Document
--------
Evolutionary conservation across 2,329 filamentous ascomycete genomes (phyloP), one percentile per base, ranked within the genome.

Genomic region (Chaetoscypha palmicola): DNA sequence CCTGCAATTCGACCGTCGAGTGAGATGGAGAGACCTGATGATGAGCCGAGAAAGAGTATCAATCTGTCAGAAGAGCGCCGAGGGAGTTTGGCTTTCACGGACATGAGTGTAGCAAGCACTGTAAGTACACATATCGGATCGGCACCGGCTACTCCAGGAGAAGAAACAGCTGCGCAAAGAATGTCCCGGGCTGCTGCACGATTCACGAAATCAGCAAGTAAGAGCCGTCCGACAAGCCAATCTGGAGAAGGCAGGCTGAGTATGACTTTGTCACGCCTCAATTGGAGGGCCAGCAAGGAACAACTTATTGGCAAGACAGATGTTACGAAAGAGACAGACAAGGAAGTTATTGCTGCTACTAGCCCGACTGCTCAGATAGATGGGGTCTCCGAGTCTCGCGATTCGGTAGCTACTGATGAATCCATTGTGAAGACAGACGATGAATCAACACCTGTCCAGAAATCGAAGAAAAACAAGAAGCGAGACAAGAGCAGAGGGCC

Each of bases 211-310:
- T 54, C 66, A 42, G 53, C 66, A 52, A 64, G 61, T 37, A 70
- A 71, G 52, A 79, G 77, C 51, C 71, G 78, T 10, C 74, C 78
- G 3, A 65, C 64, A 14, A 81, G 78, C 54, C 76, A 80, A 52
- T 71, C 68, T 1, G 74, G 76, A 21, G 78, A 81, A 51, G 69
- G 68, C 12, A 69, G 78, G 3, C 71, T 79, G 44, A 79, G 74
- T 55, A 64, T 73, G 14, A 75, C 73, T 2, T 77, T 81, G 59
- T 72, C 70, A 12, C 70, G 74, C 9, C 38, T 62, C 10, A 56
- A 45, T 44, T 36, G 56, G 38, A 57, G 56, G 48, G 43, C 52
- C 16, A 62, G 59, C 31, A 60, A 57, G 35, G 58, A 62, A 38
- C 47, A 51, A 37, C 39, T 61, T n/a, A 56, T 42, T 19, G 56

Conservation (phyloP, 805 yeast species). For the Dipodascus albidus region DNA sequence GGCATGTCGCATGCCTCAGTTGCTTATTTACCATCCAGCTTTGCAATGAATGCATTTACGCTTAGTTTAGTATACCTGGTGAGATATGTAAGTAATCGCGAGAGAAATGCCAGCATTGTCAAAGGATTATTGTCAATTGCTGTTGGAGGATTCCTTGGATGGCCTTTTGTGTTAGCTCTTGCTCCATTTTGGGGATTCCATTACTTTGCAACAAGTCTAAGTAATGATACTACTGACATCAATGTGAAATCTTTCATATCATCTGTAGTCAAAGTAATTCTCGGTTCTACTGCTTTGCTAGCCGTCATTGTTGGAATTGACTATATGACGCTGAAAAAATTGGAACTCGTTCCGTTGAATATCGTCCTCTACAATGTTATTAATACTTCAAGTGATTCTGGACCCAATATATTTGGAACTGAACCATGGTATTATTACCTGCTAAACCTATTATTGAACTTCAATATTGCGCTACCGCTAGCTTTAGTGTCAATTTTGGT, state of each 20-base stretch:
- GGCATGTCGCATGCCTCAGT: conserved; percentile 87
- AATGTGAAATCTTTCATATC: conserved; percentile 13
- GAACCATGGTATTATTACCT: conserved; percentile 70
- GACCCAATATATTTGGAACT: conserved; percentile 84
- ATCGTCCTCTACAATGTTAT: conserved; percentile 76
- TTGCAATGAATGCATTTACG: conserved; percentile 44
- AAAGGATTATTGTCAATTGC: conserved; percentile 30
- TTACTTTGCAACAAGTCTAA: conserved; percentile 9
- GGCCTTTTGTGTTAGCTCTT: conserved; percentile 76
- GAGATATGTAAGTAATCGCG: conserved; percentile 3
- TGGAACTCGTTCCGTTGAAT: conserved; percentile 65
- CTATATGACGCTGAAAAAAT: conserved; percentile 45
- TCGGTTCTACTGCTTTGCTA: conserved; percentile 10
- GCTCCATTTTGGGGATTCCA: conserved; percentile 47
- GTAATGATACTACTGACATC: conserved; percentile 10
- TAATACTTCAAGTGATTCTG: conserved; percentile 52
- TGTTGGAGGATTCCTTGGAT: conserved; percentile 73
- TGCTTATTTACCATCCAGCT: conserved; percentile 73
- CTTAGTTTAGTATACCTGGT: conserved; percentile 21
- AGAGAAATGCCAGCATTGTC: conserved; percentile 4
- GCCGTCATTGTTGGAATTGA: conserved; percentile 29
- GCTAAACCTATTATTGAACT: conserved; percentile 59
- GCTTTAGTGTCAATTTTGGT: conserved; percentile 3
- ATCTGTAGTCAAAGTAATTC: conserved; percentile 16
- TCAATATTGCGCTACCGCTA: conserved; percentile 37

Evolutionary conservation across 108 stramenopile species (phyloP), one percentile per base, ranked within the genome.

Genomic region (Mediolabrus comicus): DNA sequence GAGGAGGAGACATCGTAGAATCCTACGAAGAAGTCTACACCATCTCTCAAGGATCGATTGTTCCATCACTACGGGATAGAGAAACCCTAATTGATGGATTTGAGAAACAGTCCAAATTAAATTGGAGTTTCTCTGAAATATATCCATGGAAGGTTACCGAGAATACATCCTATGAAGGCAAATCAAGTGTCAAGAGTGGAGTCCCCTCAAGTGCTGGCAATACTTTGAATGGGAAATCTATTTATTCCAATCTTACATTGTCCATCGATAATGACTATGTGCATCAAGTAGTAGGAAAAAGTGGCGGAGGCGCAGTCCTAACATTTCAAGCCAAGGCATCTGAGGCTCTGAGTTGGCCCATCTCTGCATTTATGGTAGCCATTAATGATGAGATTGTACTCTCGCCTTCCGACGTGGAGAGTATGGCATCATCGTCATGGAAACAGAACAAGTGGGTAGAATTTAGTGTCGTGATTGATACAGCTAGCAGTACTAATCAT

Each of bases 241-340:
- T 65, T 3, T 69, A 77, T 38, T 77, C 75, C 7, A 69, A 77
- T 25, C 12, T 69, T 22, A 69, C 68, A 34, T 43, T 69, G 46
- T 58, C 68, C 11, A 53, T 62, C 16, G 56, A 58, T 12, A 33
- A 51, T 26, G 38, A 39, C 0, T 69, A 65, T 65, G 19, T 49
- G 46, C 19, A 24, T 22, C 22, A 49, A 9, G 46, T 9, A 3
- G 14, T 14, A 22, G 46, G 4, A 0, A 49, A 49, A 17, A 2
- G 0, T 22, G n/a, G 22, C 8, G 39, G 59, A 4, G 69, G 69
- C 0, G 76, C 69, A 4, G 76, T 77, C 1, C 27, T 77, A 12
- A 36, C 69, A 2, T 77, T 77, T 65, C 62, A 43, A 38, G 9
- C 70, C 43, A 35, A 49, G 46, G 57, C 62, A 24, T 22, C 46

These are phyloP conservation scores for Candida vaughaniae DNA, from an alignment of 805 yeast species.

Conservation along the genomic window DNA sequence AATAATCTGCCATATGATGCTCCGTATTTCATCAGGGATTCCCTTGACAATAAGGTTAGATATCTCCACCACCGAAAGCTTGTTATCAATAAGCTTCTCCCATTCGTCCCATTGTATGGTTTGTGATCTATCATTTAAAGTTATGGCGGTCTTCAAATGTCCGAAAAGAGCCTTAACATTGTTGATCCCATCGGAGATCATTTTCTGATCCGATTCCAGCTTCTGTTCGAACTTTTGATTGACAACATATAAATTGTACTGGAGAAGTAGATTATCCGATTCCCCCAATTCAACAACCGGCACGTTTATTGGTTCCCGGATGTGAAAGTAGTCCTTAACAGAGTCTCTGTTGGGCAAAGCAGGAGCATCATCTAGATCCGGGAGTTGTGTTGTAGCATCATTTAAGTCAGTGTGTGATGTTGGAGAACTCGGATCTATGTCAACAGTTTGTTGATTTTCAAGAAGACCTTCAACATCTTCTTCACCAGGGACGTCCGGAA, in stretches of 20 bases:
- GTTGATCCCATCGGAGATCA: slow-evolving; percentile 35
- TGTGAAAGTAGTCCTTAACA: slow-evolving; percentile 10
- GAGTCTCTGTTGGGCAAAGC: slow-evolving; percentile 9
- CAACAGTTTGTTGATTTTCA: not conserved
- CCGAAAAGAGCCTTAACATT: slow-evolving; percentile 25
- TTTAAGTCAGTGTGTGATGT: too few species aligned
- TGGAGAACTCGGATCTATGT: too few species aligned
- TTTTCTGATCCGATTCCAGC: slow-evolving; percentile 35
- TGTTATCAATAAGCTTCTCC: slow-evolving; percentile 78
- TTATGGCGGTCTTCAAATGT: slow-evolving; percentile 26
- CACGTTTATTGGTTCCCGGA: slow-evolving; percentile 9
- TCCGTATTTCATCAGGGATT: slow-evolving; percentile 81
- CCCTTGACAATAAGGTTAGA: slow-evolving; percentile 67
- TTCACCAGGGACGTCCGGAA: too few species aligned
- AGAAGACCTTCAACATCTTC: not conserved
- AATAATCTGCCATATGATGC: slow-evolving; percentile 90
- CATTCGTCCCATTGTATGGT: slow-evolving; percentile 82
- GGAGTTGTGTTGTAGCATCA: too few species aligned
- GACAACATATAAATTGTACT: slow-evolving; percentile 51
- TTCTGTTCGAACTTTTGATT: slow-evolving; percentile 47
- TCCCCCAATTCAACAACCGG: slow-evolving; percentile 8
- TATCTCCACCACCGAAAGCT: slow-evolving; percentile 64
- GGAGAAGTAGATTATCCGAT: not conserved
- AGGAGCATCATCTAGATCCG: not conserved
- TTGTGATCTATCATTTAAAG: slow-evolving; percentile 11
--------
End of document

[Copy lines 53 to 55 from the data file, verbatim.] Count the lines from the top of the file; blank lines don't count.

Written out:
These are phyloP conservation scores for Candida vaughaniae DNA, from an alignment of 805 yeast species.

Conservation along the genomic window DNA sequence AATAATCTGCCATATGATGCTCCGTATTTCATCAGGGATTCCCTTGACAATAAGGTTAGATATCTCCACCACCGAAAGCTTGTTATCAATAAGCTTCTCCCATTCGTCCCATTGTATGGTTTGTGATCTATCATTTAAAGTTATGGCGGTCTTCAAATGTCCGAAAAGAGCCTTAACATTGTTGATCCCATCGGAGATCATTTTCTGATCCGATTCCAGCTTCTGTTCGAACTTTTGATTGACAACATATAAATTGTACTGGAGAAGTAGATTATCCGATTCCCCCAATTCAACAACCGGCACGTTTATTGGTTCCCGGATGTGAAAGTAGTCCTTAACAGAGTCTCTGTTGGGCAAAGCAGGAGCATCATCTAGATCCGGGAGTTGTGTTGTAGCATCATTTAAGTCAGTGTGTGATGTTGGAGAACTCGGATCTATGTCAACAGTTTGTTGATTTTCAAGAAGACCTTCAACATCTTCTTCACCAGGGACGTCCGGAA, in stretches of 20 bases:
- GTTGATCCCATCGGAGATCA: slow-evolving; percentile 35